Community rallies around new Calgary landlords with house left in filth
A pair of new landlords have been left with the cleanup bill of a property they’ve owned for less than six months.
“November 2022, we bought this property, we really loved this property, and we thought, ‘Yeah, we should invest in this property,’” Monika Yadav said, noting she and her partner planned to raise their future family in their new home.
The couple stayed in the home for five days after taking possession and soon put up a rental ad. They thought they found a family that fit the bill and were willing to pay up front to get into a home in a tight rental market.
“The lady, she had three daughters, a fiancée and brother — three adults and three kids.”
Last month, Yadav and her partner came by the home to see how things were going, giving her tenants the appropriate notice. Their tenants weren’t in the home at the time.
“When we came to the door, the main lock, it was broken,” she said.
More surprises were awaiting them.
“We took a video of the house. It was all dog poop. Literally all dog poop here (along the floor). And the dog was barking. And we saw from that hole (in the lock) the property was all mess, like all dog poop,” Yadav said.
“I don’t know how three kids were staying here.”
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They left the home without entering and returned the next day, hoping to talk with the tenant.
The tenant wasn’t home, but the couple found further filth.
“The toilet, I guess it was clogged for almost two months. They were pooping on that and there was so much tissue,” Yadav said.
A plumber declined the job, so the cleanup fell to Yadav, her partner, and her father who recently came to visit from abroad.
“The basement was all full of clothes, 60 bags of clothes. I guess she never did the laundry, so all the clothes she used and just threw away.
“Even food (waste). In this inflation, how can you just throw away food? There was so much food.”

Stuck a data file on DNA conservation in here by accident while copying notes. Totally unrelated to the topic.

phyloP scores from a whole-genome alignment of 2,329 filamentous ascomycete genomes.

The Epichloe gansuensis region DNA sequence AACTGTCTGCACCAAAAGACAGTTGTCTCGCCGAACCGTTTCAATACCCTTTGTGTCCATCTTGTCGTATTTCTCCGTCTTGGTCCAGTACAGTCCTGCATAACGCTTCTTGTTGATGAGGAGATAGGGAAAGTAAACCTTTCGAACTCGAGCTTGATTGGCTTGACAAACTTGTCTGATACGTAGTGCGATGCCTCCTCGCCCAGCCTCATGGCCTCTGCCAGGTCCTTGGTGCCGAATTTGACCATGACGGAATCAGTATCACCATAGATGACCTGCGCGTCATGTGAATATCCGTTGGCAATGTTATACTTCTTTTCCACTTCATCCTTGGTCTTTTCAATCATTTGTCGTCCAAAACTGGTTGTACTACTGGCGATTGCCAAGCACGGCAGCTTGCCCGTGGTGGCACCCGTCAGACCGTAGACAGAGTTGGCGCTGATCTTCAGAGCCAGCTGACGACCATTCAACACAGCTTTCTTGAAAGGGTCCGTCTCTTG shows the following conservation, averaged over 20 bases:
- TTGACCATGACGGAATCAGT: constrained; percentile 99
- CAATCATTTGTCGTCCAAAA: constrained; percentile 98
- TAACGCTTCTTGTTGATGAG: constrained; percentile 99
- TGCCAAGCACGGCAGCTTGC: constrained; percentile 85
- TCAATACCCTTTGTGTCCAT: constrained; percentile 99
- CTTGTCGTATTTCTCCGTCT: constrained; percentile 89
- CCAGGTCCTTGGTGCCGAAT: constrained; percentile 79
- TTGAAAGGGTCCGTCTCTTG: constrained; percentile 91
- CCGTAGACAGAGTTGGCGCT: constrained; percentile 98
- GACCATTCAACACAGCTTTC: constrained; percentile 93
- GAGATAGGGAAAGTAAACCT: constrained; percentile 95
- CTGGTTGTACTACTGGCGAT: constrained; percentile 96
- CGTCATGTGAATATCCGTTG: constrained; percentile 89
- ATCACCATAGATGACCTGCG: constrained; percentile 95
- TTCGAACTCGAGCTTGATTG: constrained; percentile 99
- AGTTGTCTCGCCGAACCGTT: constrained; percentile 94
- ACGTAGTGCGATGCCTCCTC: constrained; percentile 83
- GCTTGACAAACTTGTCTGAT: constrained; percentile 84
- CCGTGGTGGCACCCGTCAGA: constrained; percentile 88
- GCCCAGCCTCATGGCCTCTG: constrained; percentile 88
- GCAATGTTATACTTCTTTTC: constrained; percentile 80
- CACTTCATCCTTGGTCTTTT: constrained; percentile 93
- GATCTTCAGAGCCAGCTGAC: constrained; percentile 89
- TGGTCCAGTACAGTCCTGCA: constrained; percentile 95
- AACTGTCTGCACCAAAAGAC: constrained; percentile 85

When Global News went to visit the home, an array of furniture, household items and garbage was seen outside the home and a garbage bin was trucked in for the disposal.
Inside the two-storey detached home, walls and carpets were stained and damaged.
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Gerry Baxter of the Calgary Residential Rental Association said the landlords could pursue the costs for the damages with the courts. Those decisions can cascade onto credit ratings, making future rentals or financed purchases more difficult.
“It’ll make it very, very difficult for them if there’s any judgments outstanding to re-rent again. There’s no landlords going to rent to anybody who has outstanding judgments for damage or nonpayment of rent,” Baxter said. “You need to pursue it.
“It’s unfortunate that these things happen and it all goes back to the very beginning. When you’re going to rent out, you always have to remember this as somebody who’s going to rent out: you’re going into a business.”
Yadav said she and her partner do plan on renting the property out again, with a more robust vetting process.
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Until then, the home needs to be cleaned and remediated. But Yadav’s family isn’t alone in cleaning the home: their Coventry Hills neighbours are pitching in.
Ani Banks noticed the home’s state was standing out on the street.
“Over the past few weeks I just noticed that the property was going downhill. And so every time I drove by, I just thought, ‘Does somebody need help? What’s going on there?’” Banks said.
Banks put out a call for volunteers on a community Facebook group to help Yadav clean up the aftermath.
“When I walked in and I saw how sad they were, I was like, we can do something. There’s lots of able-bodied people in this community that can come in clean and help out,” Banks said.
Banks also volunteered to help Yadav keep an eye on the property with future rentals.
“This time I have her number and I can say, ‘Hey, could you check up on these people? Is there something going on?’” she said.
“I don’t want to be snoopy and I don’t want to assume anything, right? Because the world’s a little crazy right now and people are on edge.”
Yadav said she’s grateful to have the community rally around the abused home.
“The community came up. They showed up. They helped us, so there are good people.
“We feel we have invested in the right place now.”
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